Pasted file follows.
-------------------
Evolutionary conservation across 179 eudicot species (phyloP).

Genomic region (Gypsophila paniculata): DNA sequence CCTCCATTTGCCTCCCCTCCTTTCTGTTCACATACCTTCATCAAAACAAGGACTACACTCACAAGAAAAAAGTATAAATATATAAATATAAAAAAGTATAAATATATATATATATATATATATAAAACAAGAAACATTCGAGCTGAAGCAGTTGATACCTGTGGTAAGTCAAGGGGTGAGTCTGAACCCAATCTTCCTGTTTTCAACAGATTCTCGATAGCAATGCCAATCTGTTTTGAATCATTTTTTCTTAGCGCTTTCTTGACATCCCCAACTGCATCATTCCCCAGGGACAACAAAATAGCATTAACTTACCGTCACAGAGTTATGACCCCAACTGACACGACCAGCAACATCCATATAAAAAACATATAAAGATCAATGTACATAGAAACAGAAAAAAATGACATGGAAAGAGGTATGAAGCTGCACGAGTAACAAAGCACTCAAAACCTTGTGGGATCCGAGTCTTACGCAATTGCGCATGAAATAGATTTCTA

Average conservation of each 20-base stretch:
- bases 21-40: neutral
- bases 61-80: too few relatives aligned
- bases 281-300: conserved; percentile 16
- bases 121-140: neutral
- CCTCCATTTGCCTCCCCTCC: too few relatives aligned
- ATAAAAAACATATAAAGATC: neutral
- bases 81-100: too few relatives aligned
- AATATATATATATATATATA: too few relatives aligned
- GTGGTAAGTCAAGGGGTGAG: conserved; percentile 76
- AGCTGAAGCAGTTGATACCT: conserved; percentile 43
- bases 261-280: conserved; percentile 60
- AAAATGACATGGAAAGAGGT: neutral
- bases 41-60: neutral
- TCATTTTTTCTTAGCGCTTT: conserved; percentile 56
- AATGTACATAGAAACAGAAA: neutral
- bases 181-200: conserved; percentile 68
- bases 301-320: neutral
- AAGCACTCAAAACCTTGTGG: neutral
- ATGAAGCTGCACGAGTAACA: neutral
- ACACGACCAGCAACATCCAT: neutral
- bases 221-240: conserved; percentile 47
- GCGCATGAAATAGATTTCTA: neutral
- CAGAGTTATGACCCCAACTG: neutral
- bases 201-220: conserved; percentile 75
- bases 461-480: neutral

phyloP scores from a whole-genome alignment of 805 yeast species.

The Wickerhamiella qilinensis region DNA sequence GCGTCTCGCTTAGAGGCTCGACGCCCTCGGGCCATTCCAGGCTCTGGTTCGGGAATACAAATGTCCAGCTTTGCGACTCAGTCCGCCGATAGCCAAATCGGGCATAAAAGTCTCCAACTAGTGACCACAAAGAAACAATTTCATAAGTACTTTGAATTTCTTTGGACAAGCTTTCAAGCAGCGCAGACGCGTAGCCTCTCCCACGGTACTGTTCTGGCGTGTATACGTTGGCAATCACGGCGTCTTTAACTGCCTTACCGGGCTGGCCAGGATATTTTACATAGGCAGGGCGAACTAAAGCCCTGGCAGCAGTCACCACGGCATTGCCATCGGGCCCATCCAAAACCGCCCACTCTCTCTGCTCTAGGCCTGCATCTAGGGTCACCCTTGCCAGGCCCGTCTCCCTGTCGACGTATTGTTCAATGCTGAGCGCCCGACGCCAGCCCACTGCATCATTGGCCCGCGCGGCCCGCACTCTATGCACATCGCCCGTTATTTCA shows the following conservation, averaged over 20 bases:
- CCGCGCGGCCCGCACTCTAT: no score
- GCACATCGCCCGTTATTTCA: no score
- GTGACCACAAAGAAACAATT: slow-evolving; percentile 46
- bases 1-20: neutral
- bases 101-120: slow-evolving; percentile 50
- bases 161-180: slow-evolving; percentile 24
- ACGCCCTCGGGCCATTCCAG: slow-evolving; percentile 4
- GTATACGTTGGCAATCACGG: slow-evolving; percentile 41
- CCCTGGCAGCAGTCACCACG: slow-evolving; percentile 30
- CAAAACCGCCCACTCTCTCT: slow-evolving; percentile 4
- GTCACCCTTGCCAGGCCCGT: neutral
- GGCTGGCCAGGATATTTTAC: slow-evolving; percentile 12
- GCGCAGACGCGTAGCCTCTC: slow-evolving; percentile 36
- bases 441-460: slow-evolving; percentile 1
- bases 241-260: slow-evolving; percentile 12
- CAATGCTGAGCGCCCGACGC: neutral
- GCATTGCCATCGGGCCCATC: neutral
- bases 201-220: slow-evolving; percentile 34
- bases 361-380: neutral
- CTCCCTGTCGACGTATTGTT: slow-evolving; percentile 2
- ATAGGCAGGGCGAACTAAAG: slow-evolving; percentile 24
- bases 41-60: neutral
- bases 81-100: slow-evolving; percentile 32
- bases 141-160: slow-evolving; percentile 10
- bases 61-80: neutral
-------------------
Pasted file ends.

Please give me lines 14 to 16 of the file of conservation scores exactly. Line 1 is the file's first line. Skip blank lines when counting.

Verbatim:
- bases 261-280: conserved; percentile 60
- AAAATGACATGGAAAGAGGT: neutral
- bases 41-60: neutral